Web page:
The government and its friend on twitter claimed that with the cuts in bureaucrats, there would be more money for veterans. As if the people being cut were not doing anything useful. See, these were not government workers being cut but bureaucrats and bureaucrats are useless people who just take government money and don't do any kind of work that is needed.
Yeah, so I realized that bureaucrat can be a slur--that it demonizes those in an organization who might not be out in front producing the widgets, policies or, ahem, students/research that are highly valued. They just happen to be pretty important for the functioning of the enterprise.
Sure, I have complained about university admin a bunch, and have joined the multitudes of faculty who wonder why more and more money seems to go to folks who are not doing the stuff that is the essential purpose of the organization--teaching/research. But we need to think clearly about the various kinds of positions that organizations fill:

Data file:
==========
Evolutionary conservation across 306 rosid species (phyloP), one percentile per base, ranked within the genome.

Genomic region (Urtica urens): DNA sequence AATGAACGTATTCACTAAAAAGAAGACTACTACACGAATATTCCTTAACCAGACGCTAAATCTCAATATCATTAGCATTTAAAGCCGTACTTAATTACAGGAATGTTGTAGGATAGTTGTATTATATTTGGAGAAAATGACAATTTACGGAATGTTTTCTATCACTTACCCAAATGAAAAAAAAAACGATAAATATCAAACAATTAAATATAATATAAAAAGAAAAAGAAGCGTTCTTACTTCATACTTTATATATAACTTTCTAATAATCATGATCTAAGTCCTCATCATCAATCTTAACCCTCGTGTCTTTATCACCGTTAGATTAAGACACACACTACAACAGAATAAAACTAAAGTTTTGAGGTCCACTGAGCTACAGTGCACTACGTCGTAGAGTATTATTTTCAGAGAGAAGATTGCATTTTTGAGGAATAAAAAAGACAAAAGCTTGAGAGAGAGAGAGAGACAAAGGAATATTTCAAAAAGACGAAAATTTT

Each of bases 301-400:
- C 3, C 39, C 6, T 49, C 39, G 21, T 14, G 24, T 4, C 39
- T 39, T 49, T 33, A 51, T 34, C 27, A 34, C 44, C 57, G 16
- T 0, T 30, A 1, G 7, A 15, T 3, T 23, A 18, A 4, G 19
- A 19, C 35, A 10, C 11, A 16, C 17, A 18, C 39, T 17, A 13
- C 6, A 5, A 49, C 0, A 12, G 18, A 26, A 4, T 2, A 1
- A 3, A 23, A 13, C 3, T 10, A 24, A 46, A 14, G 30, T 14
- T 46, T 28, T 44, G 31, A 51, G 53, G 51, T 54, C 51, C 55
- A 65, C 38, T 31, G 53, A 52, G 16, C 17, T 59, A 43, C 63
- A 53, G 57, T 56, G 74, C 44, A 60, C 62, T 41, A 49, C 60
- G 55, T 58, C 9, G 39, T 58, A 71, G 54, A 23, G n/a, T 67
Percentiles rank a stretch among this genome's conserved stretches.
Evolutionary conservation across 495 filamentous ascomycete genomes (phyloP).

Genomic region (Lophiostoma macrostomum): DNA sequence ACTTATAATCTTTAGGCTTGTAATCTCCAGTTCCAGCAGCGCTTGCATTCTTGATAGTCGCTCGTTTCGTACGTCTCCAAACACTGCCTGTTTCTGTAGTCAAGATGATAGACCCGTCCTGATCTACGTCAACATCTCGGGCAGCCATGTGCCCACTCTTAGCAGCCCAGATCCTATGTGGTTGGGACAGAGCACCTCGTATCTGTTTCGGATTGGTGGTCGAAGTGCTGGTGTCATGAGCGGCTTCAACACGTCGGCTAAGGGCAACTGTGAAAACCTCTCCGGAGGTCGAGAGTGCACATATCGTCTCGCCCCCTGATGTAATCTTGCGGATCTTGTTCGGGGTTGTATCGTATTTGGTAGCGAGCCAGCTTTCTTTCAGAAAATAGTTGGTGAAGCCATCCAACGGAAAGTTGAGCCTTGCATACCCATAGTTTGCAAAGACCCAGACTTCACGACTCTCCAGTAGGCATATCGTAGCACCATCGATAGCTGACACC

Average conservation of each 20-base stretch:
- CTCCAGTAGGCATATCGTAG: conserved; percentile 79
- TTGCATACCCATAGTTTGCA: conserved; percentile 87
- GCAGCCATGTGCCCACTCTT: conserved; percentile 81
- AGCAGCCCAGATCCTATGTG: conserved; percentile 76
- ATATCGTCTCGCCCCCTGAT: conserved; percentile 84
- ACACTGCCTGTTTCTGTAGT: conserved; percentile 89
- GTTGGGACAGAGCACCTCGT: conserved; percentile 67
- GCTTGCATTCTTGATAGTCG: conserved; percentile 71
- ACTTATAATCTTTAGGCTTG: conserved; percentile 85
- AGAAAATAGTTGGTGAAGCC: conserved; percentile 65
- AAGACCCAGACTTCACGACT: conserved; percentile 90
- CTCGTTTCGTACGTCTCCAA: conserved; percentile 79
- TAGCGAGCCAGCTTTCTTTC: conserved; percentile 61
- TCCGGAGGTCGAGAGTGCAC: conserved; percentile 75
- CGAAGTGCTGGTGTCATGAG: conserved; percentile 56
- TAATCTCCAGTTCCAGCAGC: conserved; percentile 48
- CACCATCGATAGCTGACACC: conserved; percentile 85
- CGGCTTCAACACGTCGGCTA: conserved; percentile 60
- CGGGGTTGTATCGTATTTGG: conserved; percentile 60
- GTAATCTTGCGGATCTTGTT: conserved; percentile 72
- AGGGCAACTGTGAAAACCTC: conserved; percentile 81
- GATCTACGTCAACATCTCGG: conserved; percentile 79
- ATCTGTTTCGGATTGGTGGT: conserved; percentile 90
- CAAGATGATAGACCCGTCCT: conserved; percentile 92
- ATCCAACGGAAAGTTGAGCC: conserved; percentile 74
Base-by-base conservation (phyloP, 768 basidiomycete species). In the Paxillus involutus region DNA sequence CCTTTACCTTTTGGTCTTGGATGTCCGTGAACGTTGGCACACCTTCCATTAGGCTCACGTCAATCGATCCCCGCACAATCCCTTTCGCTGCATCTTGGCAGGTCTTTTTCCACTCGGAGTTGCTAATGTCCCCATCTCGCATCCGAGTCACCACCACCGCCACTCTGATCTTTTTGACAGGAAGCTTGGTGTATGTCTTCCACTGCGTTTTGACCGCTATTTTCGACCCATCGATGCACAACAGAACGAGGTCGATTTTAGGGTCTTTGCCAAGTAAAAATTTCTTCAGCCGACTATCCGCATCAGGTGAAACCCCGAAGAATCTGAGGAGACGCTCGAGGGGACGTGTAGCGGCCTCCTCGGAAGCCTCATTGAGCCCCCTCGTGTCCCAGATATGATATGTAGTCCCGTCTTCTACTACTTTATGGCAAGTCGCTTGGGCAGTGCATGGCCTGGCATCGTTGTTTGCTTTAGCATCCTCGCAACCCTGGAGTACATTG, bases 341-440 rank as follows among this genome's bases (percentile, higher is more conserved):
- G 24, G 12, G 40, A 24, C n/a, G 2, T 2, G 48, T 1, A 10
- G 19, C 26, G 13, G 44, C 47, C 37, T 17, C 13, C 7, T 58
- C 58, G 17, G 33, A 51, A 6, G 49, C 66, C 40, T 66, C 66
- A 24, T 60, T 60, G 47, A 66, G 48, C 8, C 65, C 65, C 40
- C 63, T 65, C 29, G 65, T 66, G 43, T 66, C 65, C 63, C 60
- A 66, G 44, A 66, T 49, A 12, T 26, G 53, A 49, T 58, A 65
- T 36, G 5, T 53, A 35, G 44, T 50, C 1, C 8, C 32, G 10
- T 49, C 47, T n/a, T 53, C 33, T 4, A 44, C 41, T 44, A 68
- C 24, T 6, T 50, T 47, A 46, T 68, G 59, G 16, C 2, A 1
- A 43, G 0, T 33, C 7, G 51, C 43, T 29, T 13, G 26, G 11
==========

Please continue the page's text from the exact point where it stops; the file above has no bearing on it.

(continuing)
- that bloat at the highest levels can be quite problematic since these people make the decisions and they rarely decide to cut themselves and their kind;
- that there is all kinds of middle level management and some manage and direct and others are more concerned with maintaining their jobs;
- but the largest number of folks are exactly those whose job it is to implement the policies of the organization. In this case, evaluate the claims of veterans and direct resources when the claims are legitimate.
This government is very, very focused on cutting personnel both to fulfill its promise of a balanced budget and because it is ideologically committed to smaller government. Fair enough. But cuts come with consequences, and when called out, they have to deny, deflect, dodge, dive and deny (the five d's of government). And if the media and Auditors-General catch them and point out the consequences, it might help us to remember that the folks doing the government's business are not just "bureaucrats" but, dare I say it?, public servants.